Suzy Sallam career, leadership and interview coaching

Their biggest mistakes, our biggest lessons

I am going to hazard a guess and bet that everyone reading this will have at some point had the pleasure of working for a bad employer, client or manager. Do you recall that feeling of being completely at the whim of a micro-manager or a dragon who everyone seemed to fear?  Let’s not underestimate the damaging lasting effects these people have on us, but rather than just reliving bad memories, I want us to learn from these experiences. Specifically, what can we learn to make ourselves better leaders?

Micromanagement

I address this in every article I write because it’s one of the simplest changes a leader can make and yet can have such as powerful effect.

Hands up if you like to be micromanaged?

Micromanagement, although some managers feel it necessary, very often creates more problems than it solves. Imagine yourself being feeling watched every minute? being told how and when to do things? Am I right in saying you probably felt disempowered and maybe frustrated? You felt that you weren’t trusted enough to make decisions or even be part of the decision making process.

Micromanagement erodes your teams sense of freedom and flexibility and ultimately turns them into passive spectators that you have to usher along, rather than active players on the pitch that can help deliver your plan.

Culture

The worst consequences of ineffective leadership are office politics and a suffocating culture. Trust is eroded as people undermine each other, creativity is stifled as people have no room for experimentation, motivation and satisfaction go through the floor because people can’t express themselves or challenge decisions.

Now this culture could range from a general air of discomfort to a downright toxic working environment and no matter what initiatives the company tries to do centrally, their employee engagement and satisfaction scores continue to tumble. In some cases, this could be the result of a manager’s indecisiveness; or failure to create a vision that people buy into; or disinterest in what they are working on; or simply, a lack of consideration and action against people in their team that maybe breeding this bad atmosphere.

In my experience, an unhealthy culture always stems from poor management. To stop ourselves falling foul of this ask yourself as a leader, what culture do you want to work in? what do you want to be known for? How can you make that happen?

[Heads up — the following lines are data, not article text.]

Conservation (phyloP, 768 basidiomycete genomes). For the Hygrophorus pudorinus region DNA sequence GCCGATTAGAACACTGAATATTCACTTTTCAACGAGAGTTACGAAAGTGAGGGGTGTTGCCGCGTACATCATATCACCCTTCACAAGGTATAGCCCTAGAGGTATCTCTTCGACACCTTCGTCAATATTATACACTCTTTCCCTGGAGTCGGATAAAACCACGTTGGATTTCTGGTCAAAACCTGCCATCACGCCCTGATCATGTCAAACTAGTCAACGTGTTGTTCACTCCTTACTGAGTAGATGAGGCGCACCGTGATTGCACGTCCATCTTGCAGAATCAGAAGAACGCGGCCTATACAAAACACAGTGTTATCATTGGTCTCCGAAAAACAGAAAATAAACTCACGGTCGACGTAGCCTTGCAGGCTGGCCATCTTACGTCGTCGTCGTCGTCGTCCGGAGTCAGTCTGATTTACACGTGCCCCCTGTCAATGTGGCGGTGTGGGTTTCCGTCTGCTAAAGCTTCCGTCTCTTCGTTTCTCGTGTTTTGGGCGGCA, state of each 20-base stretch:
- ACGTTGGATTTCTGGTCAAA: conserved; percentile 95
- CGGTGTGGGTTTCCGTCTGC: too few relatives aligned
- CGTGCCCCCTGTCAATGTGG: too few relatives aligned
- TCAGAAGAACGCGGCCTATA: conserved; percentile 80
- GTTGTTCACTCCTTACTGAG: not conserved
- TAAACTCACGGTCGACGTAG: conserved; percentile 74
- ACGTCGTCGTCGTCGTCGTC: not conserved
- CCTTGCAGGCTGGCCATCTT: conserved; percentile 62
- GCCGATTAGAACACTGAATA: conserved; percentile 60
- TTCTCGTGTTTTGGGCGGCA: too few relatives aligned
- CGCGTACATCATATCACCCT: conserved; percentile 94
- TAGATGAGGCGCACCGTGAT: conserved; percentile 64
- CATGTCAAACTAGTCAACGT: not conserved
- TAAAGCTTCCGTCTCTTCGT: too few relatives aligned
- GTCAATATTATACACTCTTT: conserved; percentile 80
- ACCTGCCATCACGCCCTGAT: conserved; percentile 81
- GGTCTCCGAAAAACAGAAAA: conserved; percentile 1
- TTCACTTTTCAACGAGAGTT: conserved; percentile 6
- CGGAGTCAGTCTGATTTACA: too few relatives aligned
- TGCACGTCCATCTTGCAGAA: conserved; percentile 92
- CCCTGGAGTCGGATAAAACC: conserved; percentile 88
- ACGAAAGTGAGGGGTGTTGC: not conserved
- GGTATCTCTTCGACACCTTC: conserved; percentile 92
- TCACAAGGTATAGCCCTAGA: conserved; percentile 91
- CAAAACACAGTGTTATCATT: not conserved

Emotion

This is an interesting topic and one I love to bring up in my training sessions. From the top CEO in an international insurance company to the shop manager in a local high street, what do they all have in common? Emotions.

At the end of the day, every leader out there is human and emotions are part of what makes them, and us, human. Stress, happiness, fear, anger and frustration are emotions that we feel on a daily basis (I’ve certainly felt all these in the space of a one-hour meeting).

I’ve heard people say “yes, but leaders should control their emotions”, I agree. “Leaders should not express their emotions and stay objective all the time”, this is where I’m going to challenge you. If leaders stayed emotionless and objective their whole life, we wouldn’t have some of the best inventions of our lifetime. Anger and frustration can lead to determination and a passion to do what’s right. The trick here is to know how and when to express that strong emotion and to have a clear understanding of where this emotion stems from. What I mean here is, it won’t be the employee that’s causing you to feel anger, it’s the anxiety associated with a missed deadline that has surfaced up as anger.

Is it ok for a leader to express his anger directly towards an employee, highlighting their incompetence for missing a deadline? No!

Is it ok for a leader to share the business consequences of the missed deadline, and ask the employee for suggestions on how they can support each other in rectifying this? Better!

Is it ok for a leader to have regular chats with their team, share their own anxiety of the deadline coming up, but share their confidence and trust in their team’s ability to find ways to meet the deadline? Best!

It’s more effort, yes, but what type of culture will the latter create?

 

Suzy Sallam

I am a Career and Leadership Coach on a mission to help professionals just like you, experience the confidence and satisfaction that comes from being authentic to yourself and living in a fulfilling career.

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